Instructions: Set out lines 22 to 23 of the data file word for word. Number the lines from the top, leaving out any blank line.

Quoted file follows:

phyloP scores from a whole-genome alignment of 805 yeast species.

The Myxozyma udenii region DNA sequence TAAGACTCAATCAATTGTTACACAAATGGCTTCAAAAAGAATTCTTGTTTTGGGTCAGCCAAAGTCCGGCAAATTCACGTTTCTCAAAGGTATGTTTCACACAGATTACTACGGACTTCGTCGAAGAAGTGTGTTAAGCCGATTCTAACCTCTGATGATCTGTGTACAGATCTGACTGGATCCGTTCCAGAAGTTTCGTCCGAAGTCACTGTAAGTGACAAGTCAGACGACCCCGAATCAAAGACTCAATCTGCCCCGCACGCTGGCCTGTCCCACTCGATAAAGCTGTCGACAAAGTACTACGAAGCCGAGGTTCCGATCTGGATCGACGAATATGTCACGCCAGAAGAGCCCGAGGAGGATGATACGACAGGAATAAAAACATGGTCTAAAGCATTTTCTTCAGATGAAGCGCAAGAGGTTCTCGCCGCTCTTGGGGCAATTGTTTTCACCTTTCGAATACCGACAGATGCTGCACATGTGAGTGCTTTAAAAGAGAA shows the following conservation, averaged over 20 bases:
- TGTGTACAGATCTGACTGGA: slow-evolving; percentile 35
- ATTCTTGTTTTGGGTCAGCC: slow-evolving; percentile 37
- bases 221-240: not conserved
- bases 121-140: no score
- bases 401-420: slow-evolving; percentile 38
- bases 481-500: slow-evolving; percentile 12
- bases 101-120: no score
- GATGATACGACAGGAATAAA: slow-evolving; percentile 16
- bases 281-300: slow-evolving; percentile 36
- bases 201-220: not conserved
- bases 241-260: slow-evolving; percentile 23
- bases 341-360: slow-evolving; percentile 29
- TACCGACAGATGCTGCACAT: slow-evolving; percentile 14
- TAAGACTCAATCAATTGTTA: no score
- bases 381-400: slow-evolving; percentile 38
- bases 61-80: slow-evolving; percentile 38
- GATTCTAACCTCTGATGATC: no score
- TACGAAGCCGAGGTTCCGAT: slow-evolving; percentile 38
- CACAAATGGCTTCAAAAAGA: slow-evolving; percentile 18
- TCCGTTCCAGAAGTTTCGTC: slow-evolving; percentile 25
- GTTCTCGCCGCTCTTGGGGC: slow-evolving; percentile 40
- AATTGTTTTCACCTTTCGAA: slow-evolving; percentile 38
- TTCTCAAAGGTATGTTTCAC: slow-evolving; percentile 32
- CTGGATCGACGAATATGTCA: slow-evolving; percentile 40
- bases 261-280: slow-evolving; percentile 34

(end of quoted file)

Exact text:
- TCCGTTCCAGAAGTTTCGTC: slow-evolving; percentile 25
- GTTCTCGCCGCTCTTGGGGC: slow-evolving; percentile 40